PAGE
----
In a fairy tale world, a young boy is imprisoned in a dark and ancient castle. Inside, he befriends a young girl who is also held prisoner. Using his wits and cunning, ICO must escape the castle walls and save them both from the evil inside.
Writing a review for ICO is like trying to describe to someone what being underwater feels like. If you've never been underwater before, you must simply see it and feel it for yourself. Would it make any more sense to you if I described it as a moving painting? Gaming as an art form? What about "Art", in general?
ICO is a game unlike any you've ever played before. It is that consistent refreshing feeling while playing this game that has brought its cult status through the roof. Yes, this game is god. No, I am not some silly fanboy raving on and on like a school girl with her new Mary Kate & Ashley game. There is a reason that everyone who has played this game has come away with the same refreshing feeling. When originally released, back in 2001 for the PS2, this game came out of nowhere, being overshadowed by the release of Capcom's mega-hit, Devil May Cry, on the same day. However, a collective exhale of breaths was heard around the gaming community as one by one, gamers fell in love with the beauty and charm that is known as ICO (pronounced Ee-ko).
The story is quite simple. In a fairy-tale world, a boy is born in a small village with horns on his head. The villagers are terrified and for 12 years they blame all of their misfortunes on the curse of this horned boy. So at age 12, the villagers take our hero, ICO, off to an ancient and magical castle and imprison him there, hoping to eliminate their curse. But ICO escapes his confines and looks to escape the castle walls. Before he leaves, however, he sees a strange young girl named Yorda. She doesn't speak the boy's language but he knows that she is a prisoner, too. He grabs her hand and they make their way out. But an evil and powerful Queen rules the castle and she does not want her daughter set free. And the game starts...
Befriending this girl was ICO's biggest problem. Why? She is a total airhead and must be led around the castle at all times. She has the tendency to wander off, whether she's escaping danger or quietly watching birds peck at the grass or fish swim. Therefore, the game lets you "call" her using a simple button press that will have her scurry back towards your voice and grab your hand, ready for the next adventure. It's real sweet. The game has you dragging Yorda around confronting the various obstacles in your way. Nowadays, when you hear "obstacles" and "puzzles" you think Tomb Raider or any other tired, old franchise that uses lame ass key-finding and crate pushing to advance the game. Trust me; this is not like that in any way. There are no "I need a key" door puzzles that have you backtracking across the entire map every minute. The puzzles found here are like no other game and I do not wish to spoil them for you in this review. Remember me calling it "indescribable"...? It truly is.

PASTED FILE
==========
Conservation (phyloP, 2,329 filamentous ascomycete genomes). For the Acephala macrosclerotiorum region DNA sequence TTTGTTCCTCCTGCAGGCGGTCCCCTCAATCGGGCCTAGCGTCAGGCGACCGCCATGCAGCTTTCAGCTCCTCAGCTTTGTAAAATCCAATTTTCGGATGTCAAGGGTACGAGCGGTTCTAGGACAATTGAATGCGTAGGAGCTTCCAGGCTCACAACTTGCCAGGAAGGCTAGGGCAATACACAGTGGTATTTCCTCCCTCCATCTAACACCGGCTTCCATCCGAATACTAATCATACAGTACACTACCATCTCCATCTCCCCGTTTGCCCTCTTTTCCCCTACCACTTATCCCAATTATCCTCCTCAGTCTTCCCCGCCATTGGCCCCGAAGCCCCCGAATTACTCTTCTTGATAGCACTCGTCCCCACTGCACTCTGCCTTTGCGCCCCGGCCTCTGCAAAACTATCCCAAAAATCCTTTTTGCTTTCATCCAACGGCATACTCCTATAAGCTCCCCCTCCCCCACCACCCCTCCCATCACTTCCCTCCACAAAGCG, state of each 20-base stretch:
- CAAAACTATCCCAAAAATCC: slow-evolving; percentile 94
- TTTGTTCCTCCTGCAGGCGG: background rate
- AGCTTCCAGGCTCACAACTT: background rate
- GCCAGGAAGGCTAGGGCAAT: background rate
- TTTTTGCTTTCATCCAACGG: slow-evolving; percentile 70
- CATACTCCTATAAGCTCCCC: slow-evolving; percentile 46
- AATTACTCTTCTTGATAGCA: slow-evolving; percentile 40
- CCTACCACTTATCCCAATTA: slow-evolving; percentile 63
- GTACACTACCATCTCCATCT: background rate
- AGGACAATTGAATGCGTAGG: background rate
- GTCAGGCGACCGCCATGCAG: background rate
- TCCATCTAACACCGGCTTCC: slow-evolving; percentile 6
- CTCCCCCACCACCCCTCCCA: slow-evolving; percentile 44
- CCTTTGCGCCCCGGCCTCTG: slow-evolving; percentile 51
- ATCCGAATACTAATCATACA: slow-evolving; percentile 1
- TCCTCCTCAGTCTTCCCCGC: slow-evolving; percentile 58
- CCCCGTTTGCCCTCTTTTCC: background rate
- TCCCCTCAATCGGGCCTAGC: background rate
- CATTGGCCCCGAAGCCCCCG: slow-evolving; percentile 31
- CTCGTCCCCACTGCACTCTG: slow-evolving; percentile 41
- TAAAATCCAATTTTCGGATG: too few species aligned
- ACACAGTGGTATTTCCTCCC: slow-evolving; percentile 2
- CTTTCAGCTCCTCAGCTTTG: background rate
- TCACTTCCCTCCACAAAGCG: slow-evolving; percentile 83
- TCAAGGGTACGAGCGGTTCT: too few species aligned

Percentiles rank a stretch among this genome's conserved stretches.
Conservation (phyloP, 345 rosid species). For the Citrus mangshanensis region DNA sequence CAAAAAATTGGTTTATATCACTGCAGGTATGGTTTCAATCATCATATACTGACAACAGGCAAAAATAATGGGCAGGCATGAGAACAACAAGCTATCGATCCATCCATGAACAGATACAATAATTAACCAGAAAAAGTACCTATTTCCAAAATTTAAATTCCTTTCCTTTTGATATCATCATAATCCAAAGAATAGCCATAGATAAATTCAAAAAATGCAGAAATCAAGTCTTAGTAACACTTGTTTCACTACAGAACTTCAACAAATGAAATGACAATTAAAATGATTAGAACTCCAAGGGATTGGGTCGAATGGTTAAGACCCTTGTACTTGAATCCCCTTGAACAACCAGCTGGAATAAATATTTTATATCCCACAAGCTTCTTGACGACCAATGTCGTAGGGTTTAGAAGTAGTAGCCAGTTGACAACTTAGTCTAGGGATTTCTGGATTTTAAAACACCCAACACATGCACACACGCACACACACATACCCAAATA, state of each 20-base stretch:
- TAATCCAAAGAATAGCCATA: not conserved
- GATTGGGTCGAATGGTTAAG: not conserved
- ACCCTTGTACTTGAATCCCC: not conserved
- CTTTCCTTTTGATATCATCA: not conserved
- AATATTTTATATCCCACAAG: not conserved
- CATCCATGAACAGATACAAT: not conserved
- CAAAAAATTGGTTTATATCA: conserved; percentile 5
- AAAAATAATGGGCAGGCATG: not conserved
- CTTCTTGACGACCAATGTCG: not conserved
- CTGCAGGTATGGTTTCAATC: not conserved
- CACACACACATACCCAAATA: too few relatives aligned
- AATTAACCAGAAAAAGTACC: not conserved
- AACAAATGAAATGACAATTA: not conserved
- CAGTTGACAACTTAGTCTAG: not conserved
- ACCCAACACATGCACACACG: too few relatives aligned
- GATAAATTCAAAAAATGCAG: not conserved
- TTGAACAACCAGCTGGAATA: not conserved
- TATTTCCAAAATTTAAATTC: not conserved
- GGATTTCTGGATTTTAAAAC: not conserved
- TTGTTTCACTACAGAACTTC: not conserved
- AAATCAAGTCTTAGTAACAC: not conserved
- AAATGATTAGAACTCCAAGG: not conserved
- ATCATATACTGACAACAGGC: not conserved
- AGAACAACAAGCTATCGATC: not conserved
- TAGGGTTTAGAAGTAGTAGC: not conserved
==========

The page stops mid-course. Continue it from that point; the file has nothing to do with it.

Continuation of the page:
There are other obstacles in the two childrens' way. Vicious demons that take the form of shadows can be very menacing, especially when a pack come flying from the distance or come straight out of the floor and the walls. Unfortunately, ICO was the runt of the litter. He is not your muscle-bound-axe-wielding bad ass, but a young and scrawny kid. The shadow demons have no interest in ICO but are very persistent in the capture of Yorda, the princess. If they drag her through their shadow hole, the game will be over. ICO can use sticks and such to fight off the shadow demons, but combat and killing are not the game's focal point despite the animations looking so cool.
Solving puzzles, fighting shadows, and leading Yorda to safety are all this game is about. It's funny that a game so simple in concept and approach can be so entertaining and satisfying. The atmosphere and setting help define this game. It draws you in with its water-color graphics, swaying blades of grass and clouds, soft music, subtle animation in the backgrounds... ICO is all about mood and tone. And it is done brilliantly.
Up until this point, the game has no flaws. Gameplay, graphics, story, and characters, are all superb. The only major downfall of the game comes when the game is over. You see, there is no alternate ending, like the Japanese and Europeans got. There are no major items to get in the second time around, other than a specific sword. But that's it. The game is over in about 5 hours for the average gamer, which may turn many people off. But if you can pick up this title for less than $15, I would definitely suggest doing so. This game is a classic in the truest sense. Put it on your shelf and revisit gaming history every now and then.
So why didn't ICO sell well in the United States? It could possibly have something to do with the ghastly cover art. Once again, the Europeans and Japanese get a step up in this category, too. ICO has one of the worst covers ever found on a videogame. I'd even say the first MegaMan for the NES looks better. It is funny and ironic, though; that we get bad cover art... it could possibly be even done on purpose. Because while playing ICO, the game shows us that it is only the beauty inside that is real. The characters never speak to each other in a language they both understand, yet their communication is both powerful and understood.
There are a few games that every gamer must play in their lifetime. Some are old, some new. Some begin with "Final", some with "Super", some with "Chrono", and some with "The Legend"... yet ICO deserves the same credit. It is both moving and inspiring. If you feel how most feel today, in that our beloved video game industry is a growing art form, then do yourself a favor and get the epitome of this art form. ICO is a work of art as pure as anything ever hung on a wall. -Lino-